Skip Your Mortgage Payment Instead Of Skipping The Holidays
They say there’s no place like home for the holidays. There’s also no time like the holidays to rack up major credit card expenses that will make you wince once it’s time to pay them off in January.
However, there’s one strategy you can pursue: consider refinancing your mortgage now, which may allow you to skip your mortgage payment — or even two months of mortgage payments — between January and March.
Some Really Big Fine Print — Read Before You Refi
First, a disclaimer — you do not actually skip your payment.
Repeat — you do not actually skip your payment.
What you do is time the refinance to delay your payment — but there’s no “missed payment” hit to your credit score, and it can give you some breathing room.
Here’s how it works.
Skipping 1 Month
When mortgage borrowers refinance, they usually get to avoid writing at least one monthly mortgage check.
That’s because when you refinance, the interest due (which you’d normally pay each month), is just added to your payoff.
In addition, the interest through the end of the month in which you refinance (this is called “pre-paid interest”) is also added to your new loan balance.
If, for example, you closed your refinance on January 10th, 2017, your first mortgage payment on the new loan isn’t due until March — you won’t need to make a payment for February.
So you can see from this example that no one’s avoiding paying what’s owed. It’s just that the way the payment dates are set can give you one month in which you don’t have to worry about writing that mortgage check.
Skipping 2 Months
Depending on the timing of your refinance closing date, you may even be able to buy yourself two payment-free months instead of one, which might allow you to enjoy the season a little more.
Here’s how: first, close your refinance on the 15th of the month (or the nearest business day possible to that day). If you close after the 15th of the month, the scheme is derailed.
The reasoning behind this is that the typical grace period for paying a mortgage is 15 days. If you close your mortgage on January 15th, you would not make your normal January 1 mortgage payment.
Instead, the mortgage payment that would be due on January 1 just gets added to your new loan balance. And so does the 15 days of interest for January 1 through 15. And so is the pre-paid interest for January 16th through the 31st.
Your first mortgage payment is still due in March, just like the previous example. But you’ll have been able to avoid writing two mortgage checks for January and February.
Margin For Error
Note that there is some risk involved here: the lender of your old loan needs to be paid off by the 15th of the month, or you will be assessed a late fee.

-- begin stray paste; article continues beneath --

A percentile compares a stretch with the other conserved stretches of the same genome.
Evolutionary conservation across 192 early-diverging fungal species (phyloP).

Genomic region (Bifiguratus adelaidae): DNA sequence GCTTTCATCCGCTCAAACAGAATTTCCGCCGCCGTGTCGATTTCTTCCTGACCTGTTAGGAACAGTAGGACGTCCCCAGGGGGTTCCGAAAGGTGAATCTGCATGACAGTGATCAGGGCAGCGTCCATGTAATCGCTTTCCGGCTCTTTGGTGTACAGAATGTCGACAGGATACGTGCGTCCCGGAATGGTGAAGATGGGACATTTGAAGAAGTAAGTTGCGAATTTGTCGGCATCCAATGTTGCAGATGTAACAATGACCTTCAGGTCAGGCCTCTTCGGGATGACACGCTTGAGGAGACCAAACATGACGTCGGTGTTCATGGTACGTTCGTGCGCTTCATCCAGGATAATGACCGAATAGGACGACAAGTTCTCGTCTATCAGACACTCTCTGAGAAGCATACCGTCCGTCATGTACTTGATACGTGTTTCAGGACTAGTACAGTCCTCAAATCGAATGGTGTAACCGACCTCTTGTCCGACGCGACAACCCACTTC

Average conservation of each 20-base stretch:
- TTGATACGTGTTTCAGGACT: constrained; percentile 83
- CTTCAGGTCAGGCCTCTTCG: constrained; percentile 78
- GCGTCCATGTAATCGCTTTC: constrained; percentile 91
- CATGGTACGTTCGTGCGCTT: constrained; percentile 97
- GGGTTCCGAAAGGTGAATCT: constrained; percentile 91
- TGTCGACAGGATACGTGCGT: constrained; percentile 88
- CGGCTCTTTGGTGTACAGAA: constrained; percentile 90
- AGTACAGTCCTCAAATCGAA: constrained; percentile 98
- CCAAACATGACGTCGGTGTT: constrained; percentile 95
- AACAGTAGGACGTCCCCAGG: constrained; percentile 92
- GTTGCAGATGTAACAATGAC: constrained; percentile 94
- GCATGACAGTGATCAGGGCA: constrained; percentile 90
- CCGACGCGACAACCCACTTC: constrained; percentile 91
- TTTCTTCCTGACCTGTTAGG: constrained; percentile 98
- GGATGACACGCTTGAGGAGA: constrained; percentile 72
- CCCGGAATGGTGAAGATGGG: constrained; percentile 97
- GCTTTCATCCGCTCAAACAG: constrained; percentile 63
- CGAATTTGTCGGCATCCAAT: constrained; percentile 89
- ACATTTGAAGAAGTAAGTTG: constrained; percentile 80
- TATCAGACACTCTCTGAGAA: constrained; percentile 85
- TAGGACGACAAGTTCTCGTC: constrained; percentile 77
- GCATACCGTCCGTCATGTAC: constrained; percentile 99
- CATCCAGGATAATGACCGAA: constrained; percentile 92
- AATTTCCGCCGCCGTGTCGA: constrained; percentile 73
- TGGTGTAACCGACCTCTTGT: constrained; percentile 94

Your new lender has to close the refinance loan on time, before the 15th, and the escrow company must get the payoff money to the new lender in time.
You can reduce this risk by shooting for a slightly earlier closing date — say, the 14th. You can make sure your refinance is pre-approved, your appraisal is completed, and there are no remaining underwriting conditions before you decide to skip your payment and close your mortgage.
The Cash-out Refi Proposition
If the “skip a mortgage payment” strategy makes you a little queasy, or your credit balances are more serious, consider a cash-out refinance. You refinance with a loan that exceeds your current mortgage payoff, and use the extra cash to repay those holiday bills.
If, for instance, your home is worth $250,000, and your current loan balance is $180,000, you could apply for a cash-out refinance of up to $200,000 with most mainstream lenders — giving you a $20,000 holiday cushion.
However, a cash-out refi may not be the smartest option. Refinance closing costs are generally higher for cash-out refinances.
And those higher percentages apply to the entire mortgage, not just the extra cash out. For instance, if your credit score is 700, and you want a cash-out refinance to 80 percent of your home value, there’s an extra 1.125 percent fee for Fannie Mae loans.
For a $200,000 mortgage, that’s $2,500 in extra fees — probably not worth it to clear a $5,000 credit card balance.
Andrew Saltman, principal broker of Carbon Capital in Ponte Vedra Beach, does not recommend a cash-out refi to finance holiday bills.
“I would advise a cash-out refinance only if there was substantial equity, low rates, and lower payments involved,” Saltman says. “For example, cashing out to install a swimming pool that will add value to your home may be worth the consideration.”
A home equity line of credit (HELOC) might be a better solution. It’s a revolving account that works like a credit card, but because it’s backed by your home equity, its interest rates are much lower.
Even better, if you itemize your deductions, the interest is probably tax deductible (check with a tax pro).
“A HELOC today will likely carry a rate below four percent and be a very good and cost-effective way to free up cash from home equity,” notes Joe Parsons, manager of the Dublin, Calif. branch of Caliber Home Loans.
“A borrower can expect to get a line of credit for a total of 80 percent combined loan-to-value, which means that, if your home appraises at $400,000, with a first mortgage of $250,000, you could qualify for a HELOC up to $70,000.”
Keep in mind HELOC interest rates are not fixed and can increase over time.
Mark Ferguson, Realtor and real estate investor in Greeley, Colorado, recommends running the numbers before refinancing.
“Some folks may think it’s a brilliant idea to refinance in order to skip a payment or two, but you are paying a lot of costs when you get a new loan, and that interest still has to be paid.
If it makes sense to refinance because of a lower rate or taking cash out, great. But do not do it simply to skip one or two payments.”